By Nelda Rachels (first published in Hometown magazine)
In 1975, I was fortunate to move to Palmersville, just up the hill from Opal Mayo and her husband, Irvin.
Soon, I was pulling my two young children in their little red Flyer down the road to her farmhouse for occasional visits. Mr. Mayo would die soon after this, but I would get to know well “Mrs. Opal,” a woman of near legendary proportions, who lived in or near the Palmersville community from 1906 to 1987. It was at her home that I learned the lessons of hospitality, frugality, and piety, which were hallmarks of her character.
Like most women of her generation, she immediately wanted to ply my children and I with food or drink the moment we entered her home. She would have, proverbially speaking, killed the fatted calf to fulfill her notion of hospitality. However, there was never any need for such extreme measures because her larder was always full. So one of the first lessons she taught (and the hardest to learn) was to prepare ahead for visitors. I learned that everything she’d prepared had been made in the time-honored fashion (by scratch) and that she often made her pies, cookies, and cakes in multiples so that not a bit of oven heat would be wasted.
That frugality, to utilize every kilowatt, may be the most legendary aspect of her character and perhaps the one I most admire in this age of excess. The old adage, “Use it up, wear it out, make it do, or do without,” was her life’s motto. I think because she’d grown up during hard times, she knew that what you had today could be gone tomorrow. I remember the day she dug up some of her Red Emperor tulip bulbs to share with me. She saw me looking at her shovel, its edge worn away to resemble the eastern border of Tennessee.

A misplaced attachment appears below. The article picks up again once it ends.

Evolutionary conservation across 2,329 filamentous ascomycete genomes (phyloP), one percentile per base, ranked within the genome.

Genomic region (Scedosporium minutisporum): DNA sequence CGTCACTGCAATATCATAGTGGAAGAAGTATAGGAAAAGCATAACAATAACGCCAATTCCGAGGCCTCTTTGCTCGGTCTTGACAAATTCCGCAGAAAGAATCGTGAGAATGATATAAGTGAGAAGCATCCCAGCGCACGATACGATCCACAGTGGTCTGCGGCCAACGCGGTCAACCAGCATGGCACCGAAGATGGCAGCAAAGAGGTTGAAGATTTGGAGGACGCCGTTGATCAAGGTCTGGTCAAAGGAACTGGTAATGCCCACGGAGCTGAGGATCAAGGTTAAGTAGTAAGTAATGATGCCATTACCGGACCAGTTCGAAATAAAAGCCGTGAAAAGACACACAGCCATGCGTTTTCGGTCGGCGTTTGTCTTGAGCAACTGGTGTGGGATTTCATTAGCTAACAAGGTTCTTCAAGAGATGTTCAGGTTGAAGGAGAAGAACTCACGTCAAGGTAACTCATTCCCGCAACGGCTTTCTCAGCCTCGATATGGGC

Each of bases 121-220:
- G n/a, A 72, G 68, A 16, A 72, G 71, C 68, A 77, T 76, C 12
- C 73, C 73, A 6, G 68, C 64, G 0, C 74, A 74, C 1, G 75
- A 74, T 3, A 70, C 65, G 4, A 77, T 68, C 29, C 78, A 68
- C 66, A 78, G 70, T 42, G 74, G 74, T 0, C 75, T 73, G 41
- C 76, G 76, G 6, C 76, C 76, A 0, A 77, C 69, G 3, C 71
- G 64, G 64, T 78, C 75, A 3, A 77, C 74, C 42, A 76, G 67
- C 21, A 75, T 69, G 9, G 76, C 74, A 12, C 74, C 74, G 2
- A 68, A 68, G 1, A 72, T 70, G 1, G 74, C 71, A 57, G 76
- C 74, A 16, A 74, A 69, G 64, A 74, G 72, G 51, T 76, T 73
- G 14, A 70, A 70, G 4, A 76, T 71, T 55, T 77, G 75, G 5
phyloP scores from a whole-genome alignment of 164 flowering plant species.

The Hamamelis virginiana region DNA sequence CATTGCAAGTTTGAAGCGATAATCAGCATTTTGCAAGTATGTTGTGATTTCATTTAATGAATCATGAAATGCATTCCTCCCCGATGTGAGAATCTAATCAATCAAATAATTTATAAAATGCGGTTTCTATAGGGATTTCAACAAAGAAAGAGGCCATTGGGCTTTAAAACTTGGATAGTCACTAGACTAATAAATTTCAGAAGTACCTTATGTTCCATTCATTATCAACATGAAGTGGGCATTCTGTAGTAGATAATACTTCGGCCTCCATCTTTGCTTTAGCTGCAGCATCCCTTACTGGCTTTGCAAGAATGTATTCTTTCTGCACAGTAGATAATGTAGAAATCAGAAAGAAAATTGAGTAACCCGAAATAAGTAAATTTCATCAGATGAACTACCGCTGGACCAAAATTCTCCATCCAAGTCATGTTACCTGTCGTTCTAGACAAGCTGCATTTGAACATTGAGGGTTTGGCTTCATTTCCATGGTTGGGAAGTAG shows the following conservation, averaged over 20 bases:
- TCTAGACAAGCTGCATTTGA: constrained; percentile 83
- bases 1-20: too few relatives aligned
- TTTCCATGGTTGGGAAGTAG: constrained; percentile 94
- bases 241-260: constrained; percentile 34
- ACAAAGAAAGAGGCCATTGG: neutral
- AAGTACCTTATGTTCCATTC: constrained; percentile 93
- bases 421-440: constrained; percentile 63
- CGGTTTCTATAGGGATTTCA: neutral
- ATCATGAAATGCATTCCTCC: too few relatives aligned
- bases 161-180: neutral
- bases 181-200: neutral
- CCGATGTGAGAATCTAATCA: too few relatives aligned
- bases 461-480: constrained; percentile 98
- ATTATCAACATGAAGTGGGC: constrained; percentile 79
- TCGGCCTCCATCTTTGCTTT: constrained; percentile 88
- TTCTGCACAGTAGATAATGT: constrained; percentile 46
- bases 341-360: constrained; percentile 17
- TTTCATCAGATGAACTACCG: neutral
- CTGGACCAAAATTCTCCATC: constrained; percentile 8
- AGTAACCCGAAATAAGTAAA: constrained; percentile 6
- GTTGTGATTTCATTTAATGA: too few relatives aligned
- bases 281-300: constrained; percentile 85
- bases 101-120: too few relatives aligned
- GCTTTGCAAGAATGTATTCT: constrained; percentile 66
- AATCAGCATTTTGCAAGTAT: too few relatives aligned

“Maybe you think I need a new one,” she said, laughing. “Irvin used it settin’ trees while he was in the CCC during the Depression, but it’s not so worn out that it can’t dig up a few tulips yet.”
Mrs. Opal’s piety was also legendary. She attended the Palmersville Church of Christ and never missed a service that I remember. Even when she was actually “unable” to drive, she drove to church anyway, too independent and strong-willed to ask anyone for a lift. And despite a lifetime of listening to sermons, I think she rarely let her mind wander because she always took notes on every sermon in a tenographer’s notepad. In addition, she never engaged in gossip, read her Bible “religiously,” and filled a large block calendar with information as to meeting times, preachers, and VBS dates.
Those yearly calendars also held information as to visitors, events, and weather. Once, I glimpsed a stack of yellowing calendars in an upstairs room. I’m sure one of them held information about the Dust Bowl years, the time when she bought one of her few cans of “store-boughten” corn.
I guess I was a bit disappointed when no auction was held after Mrs. Opal’s death. I only wanted to bid on that shovel, which, for me, most represented Mrs. Opal’s history and character. I’d be tempted to hang it near my mantel as a testament to her life. However, I think she’d be more pleased if I used it. No doubt, she’d say there is life in that old shovel yet.